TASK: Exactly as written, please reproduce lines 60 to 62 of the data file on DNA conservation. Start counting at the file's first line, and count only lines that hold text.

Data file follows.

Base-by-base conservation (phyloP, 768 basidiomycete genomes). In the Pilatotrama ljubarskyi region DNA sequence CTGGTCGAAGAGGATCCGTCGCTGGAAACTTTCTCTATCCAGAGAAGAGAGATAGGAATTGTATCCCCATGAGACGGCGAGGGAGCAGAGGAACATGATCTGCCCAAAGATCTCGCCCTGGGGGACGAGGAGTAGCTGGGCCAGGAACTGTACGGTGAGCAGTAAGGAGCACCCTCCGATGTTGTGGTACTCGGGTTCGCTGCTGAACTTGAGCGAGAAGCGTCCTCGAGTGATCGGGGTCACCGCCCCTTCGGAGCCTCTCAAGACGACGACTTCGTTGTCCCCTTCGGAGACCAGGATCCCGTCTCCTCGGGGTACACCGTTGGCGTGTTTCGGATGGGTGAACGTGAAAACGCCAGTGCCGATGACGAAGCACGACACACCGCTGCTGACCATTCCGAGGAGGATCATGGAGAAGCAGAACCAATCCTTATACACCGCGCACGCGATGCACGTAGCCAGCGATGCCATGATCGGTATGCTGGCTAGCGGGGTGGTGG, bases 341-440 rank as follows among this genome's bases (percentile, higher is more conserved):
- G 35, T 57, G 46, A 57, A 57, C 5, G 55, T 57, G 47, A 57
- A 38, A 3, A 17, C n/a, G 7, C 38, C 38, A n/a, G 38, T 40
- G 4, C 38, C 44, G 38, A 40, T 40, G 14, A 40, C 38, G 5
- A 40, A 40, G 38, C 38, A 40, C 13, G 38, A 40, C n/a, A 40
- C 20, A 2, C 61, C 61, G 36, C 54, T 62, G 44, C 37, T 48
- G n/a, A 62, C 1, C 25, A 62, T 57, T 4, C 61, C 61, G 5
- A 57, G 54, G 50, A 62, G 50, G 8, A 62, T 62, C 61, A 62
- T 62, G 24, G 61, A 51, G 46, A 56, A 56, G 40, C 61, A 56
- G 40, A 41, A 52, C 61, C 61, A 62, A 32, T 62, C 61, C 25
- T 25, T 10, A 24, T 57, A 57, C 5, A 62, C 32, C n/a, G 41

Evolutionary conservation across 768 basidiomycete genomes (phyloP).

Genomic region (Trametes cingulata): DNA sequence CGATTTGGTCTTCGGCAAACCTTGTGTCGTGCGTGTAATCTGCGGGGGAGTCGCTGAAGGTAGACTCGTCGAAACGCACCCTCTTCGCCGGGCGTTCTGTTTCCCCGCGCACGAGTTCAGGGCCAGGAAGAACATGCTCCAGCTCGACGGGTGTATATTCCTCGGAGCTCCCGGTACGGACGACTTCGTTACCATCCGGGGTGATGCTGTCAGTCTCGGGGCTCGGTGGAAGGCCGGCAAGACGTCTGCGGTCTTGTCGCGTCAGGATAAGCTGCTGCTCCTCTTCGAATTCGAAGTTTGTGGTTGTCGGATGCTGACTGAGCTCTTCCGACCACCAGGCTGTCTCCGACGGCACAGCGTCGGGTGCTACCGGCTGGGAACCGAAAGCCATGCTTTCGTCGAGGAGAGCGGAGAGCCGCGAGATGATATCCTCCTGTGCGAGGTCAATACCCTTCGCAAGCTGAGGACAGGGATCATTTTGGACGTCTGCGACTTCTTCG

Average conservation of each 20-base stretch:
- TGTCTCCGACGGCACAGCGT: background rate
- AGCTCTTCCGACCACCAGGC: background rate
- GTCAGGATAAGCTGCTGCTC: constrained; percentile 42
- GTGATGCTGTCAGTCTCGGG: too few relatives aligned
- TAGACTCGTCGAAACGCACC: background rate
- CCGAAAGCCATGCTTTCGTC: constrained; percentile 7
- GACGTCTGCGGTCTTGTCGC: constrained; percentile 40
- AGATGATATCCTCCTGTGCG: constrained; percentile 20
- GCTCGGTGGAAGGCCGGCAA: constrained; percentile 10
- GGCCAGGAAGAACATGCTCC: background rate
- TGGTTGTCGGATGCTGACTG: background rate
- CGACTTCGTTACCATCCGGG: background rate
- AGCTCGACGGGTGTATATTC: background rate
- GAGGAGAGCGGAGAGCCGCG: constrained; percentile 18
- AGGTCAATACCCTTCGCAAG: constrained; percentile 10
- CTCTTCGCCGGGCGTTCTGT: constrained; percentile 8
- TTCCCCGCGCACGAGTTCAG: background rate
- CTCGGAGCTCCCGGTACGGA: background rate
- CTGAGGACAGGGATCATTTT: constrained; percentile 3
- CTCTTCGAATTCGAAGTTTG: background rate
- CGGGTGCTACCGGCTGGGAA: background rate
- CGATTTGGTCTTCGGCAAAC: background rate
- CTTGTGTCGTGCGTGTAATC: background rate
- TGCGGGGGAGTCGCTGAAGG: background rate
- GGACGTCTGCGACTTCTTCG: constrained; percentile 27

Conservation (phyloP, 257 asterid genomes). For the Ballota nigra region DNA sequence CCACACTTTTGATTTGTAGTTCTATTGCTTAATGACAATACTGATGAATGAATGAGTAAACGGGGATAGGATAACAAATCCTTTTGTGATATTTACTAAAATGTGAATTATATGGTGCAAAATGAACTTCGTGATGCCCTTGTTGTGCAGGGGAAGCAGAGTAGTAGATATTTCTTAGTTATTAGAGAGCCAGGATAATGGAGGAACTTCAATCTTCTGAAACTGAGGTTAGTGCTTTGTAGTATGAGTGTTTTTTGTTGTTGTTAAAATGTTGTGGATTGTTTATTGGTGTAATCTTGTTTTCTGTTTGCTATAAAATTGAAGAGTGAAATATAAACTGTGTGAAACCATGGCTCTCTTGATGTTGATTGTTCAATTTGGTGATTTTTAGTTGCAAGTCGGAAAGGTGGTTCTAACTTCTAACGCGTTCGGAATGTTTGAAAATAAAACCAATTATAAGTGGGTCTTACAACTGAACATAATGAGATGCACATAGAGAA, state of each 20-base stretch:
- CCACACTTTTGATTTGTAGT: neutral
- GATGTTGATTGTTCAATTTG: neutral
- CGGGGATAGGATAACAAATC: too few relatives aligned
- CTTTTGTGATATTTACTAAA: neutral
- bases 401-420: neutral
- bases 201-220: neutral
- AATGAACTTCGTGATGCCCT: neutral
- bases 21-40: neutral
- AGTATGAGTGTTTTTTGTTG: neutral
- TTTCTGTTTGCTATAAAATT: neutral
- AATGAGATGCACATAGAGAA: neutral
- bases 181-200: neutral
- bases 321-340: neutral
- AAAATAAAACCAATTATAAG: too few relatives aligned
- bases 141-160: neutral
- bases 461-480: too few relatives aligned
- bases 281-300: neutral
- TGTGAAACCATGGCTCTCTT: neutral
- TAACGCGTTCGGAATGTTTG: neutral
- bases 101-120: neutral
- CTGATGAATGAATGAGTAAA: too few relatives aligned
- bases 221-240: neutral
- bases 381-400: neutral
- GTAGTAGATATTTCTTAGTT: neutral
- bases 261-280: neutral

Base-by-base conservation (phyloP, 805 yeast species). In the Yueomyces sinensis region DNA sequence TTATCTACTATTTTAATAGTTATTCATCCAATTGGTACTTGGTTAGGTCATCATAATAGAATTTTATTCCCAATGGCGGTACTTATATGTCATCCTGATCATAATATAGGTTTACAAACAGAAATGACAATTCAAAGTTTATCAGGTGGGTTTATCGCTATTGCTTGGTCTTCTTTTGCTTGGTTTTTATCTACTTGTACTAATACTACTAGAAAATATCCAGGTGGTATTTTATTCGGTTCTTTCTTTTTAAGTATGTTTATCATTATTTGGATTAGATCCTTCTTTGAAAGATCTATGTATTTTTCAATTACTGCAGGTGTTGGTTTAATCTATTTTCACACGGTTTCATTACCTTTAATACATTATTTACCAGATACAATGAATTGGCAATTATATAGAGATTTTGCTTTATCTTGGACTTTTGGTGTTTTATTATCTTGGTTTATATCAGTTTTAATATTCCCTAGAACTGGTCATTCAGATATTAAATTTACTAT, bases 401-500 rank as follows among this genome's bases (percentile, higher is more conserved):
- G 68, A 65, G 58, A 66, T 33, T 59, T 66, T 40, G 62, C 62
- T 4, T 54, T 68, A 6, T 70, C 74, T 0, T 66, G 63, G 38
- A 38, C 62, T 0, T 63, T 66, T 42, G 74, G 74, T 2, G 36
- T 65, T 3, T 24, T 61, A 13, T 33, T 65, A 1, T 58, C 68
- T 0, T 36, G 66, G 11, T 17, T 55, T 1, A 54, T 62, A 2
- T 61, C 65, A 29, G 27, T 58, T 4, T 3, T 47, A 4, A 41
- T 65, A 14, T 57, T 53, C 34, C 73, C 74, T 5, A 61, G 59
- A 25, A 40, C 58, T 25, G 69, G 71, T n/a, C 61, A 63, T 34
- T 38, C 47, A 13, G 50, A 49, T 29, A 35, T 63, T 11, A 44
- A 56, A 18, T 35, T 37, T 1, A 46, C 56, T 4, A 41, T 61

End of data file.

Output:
- bases 101-120: neutral
- CTGATGAATGAATGAGTAAA: too few relatives aligned
- bases 221-240: neutral